Jul 31, 2022

A Case for Warming Up (and How to do it Correctly) with Kyle Carter

By Kyle Carter - Ride iQ
USEA/ KTB Creative Group.

Imagine: you are at the biggest sporting event of your life. The stakes are high, and you have spent countless hours preparing for it. However, you are expected to just show up and immediately perform. You cannot stretch or take a practice swing. You have no time to loosen up or sharpen your eye. Sounds like a recipe for disaster, right? Just like us, our horses need adequate time to warm up each day. A warmup is any preparation for work, and it is often the leading edge of that work. It is the small aid response that becomes the more advanced aid response. At the end of your warmup, your horse should be attentive and fully available to you.

Your job is to entertain your horse and make him desire to be involved with you. If you pick up the phone, they’ve got to pick up the other end.

Understand the Importance

Muscles, tendons, and ligaments are more elastic if they have been properly warmed up, and this helps to prevent injuries. That alone is reason enough to include a proper warmup in your daily rides. If a horse’s body is not in the right place before working, significant physical damage can be done. Consistently skimping on the warmup can and will affect the longevity of your horse’s career. Aside from helping your horses to be more physically sound, warming up also contributes to performance. Performance improves when the horse and rider are ready to answer questions. A quick response to our aids can only be achieved with adequate preparation, and that preparation comes in the form of a thorough warmup. When you are practicing a challenging exercise, you want your horse to be mentally sharp and ready to respond to your cues–this cannot happen without a warmup.

Get to Know Your Horse

While a proper warmup is always crucial, the exact style of this warmup will differ from horse to horse. Each horse has its ideal mental and physical place for performance, and you need to find what this means for your horse. Some horses achieve this balance through a longer warmup, while others prefer a shorter one. If your horse does not perform well after an extensive warmup, you need to find an alternative way to loosen up their bodies, such as a long hack. You can also try doing a pre-ride or breaking your warmup into multiple segments. If you have a horse that tends to get anxious in crowded arenas, try finding a secluded space to begin your warmup. You should not attempt to determine your perfect warmup routine at the competition–this needs to be done in training.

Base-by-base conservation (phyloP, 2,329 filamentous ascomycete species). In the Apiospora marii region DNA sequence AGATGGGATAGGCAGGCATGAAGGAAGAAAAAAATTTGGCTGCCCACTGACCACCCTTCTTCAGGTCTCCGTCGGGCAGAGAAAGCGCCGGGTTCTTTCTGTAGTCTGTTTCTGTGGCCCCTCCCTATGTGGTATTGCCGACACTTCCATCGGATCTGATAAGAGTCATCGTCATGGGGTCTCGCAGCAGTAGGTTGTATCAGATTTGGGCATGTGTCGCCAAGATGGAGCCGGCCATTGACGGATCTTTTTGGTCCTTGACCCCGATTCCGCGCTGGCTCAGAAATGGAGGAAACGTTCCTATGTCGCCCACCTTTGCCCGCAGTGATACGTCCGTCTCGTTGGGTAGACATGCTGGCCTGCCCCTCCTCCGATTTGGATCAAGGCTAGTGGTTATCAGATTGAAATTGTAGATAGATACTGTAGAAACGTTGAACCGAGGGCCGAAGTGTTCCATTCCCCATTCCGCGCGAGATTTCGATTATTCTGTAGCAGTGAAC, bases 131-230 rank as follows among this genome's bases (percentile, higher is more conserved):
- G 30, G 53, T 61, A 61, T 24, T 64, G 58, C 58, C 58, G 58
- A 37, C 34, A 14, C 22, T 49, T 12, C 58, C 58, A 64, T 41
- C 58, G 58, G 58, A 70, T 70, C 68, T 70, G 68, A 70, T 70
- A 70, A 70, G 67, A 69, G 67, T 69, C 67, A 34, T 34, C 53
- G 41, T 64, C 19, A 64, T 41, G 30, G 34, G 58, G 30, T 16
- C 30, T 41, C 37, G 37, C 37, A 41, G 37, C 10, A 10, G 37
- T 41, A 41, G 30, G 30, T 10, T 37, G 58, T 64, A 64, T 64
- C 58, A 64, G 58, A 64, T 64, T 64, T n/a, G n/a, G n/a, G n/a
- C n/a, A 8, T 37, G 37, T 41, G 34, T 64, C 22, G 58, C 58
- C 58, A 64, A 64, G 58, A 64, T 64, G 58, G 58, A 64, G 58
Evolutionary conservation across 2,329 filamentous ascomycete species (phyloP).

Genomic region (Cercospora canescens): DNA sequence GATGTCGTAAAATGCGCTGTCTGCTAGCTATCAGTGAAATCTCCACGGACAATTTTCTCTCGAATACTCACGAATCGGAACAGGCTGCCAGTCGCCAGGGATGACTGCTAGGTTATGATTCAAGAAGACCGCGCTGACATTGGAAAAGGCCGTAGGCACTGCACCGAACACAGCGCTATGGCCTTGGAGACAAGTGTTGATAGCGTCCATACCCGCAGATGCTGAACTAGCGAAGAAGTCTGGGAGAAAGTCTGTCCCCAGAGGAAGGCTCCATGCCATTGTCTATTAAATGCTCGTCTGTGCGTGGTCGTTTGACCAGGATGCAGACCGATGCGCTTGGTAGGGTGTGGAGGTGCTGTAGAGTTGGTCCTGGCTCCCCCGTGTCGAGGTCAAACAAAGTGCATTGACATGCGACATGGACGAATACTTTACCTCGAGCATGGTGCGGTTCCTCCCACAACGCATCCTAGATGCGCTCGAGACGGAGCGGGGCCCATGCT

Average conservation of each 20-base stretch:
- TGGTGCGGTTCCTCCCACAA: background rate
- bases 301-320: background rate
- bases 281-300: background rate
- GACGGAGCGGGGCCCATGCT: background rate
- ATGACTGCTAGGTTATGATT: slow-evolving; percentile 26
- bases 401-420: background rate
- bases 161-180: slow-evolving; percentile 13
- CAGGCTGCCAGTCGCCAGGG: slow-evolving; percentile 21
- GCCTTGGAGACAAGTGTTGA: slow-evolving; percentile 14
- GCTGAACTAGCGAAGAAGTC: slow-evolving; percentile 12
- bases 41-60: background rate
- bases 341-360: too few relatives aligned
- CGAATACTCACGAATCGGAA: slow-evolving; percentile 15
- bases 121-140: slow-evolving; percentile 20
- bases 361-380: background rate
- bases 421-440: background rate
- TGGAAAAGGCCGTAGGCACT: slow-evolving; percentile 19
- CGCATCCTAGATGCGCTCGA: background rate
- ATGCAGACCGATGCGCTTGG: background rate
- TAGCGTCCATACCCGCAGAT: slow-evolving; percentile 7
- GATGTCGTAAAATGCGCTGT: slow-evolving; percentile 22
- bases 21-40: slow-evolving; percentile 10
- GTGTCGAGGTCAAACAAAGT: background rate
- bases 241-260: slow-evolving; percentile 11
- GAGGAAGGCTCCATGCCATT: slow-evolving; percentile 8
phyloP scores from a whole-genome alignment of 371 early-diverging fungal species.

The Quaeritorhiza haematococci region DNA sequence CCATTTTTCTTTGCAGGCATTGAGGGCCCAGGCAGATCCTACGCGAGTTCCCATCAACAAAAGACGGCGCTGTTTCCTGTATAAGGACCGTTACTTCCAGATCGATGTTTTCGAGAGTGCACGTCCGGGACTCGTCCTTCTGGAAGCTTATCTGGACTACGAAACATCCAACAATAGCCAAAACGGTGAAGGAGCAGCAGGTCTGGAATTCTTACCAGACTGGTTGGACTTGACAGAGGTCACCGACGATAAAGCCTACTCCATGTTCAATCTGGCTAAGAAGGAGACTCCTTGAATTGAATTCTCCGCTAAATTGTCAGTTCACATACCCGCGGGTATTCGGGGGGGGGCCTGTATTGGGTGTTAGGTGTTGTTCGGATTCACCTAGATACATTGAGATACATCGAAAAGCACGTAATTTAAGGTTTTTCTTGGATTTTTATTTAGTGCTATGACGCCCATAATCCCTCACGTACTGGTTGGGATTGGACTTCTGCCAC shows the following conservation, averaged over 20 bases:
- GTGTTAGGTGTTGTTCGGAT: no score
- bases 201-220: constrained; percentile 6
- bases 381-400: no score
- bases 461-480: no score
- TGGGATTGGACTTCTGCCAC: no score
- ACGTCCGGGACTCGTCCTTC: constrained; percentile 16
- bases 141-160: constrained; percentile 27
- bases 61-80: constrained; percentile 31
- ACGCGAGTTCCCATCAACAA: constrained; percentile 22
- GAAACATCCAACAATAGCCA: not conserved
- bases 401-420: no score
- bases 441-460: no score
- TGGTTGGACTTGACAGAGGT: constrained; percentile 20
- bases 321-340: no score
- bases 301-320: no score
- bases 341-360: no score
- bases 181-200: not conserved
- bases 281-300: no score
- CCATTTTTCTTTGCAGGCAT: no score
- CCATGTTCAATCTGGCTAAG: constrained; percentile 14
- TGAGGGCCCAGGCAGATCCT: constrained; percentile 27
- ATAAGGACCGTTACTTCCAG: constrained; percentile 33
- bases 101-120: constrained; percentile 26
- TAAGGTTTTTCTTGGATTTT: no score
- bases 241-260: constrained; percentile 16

I am warming up at home with the goal of putting the best warmup together for each individual horse at the show.

Doing so will increase your confidence because you are developing a plan for getting yourself and your horse ready to compete.

Warmup Guidelines

As aforementioned, each horse will require a unique warmup routine to get its body and mind best prepared for training and competition. However, there are general guidelines to follow.

  • You should begin each ride with a minimum of 5 minutes of walking on a long rein. This allows your horse to become loose and relaxed.
  • After walking, you should work at the trot and canter for 15 to 20 minutes. Some horses prefer to canter early on, while others require a longer time trotting first.
  • Incorporate a lot of transitions and changes of direction to attract your horse’s attention.

If you’re not doing 40 transitions in two minutes, you are not doing your job.

  • Transitions do not have to be limited to changes of gait– they can include changes of bend and lengthening and collecting the stride.
  • Your goal in warming up should be for your horse to be light in the contact and giving quick responses to your aids. Especially for jumping, you need to achieve adjustability–otherwise, finding correct distances and proper balance will be difficult.

In every sport, athletes prepare with a full warmup of stretching and sport-specific skill sharpeners to get ready for training and competition. However, far too often, riders show up right on time for jump and flat lessons without having warmed up. You must take this sport seriously because your horses depend on you. They cannot get themselves ready for the first jump or movement, and we owe it to them to spend time on a proper warmup. With dedicated time and a thoughtful plan to prepare your horse for work, your stress will go down and your performance will improve. You will feel like you are in a better place to create solutions within your rides.

So, give your horse the warmup they deserve and, as always, pat your horse.

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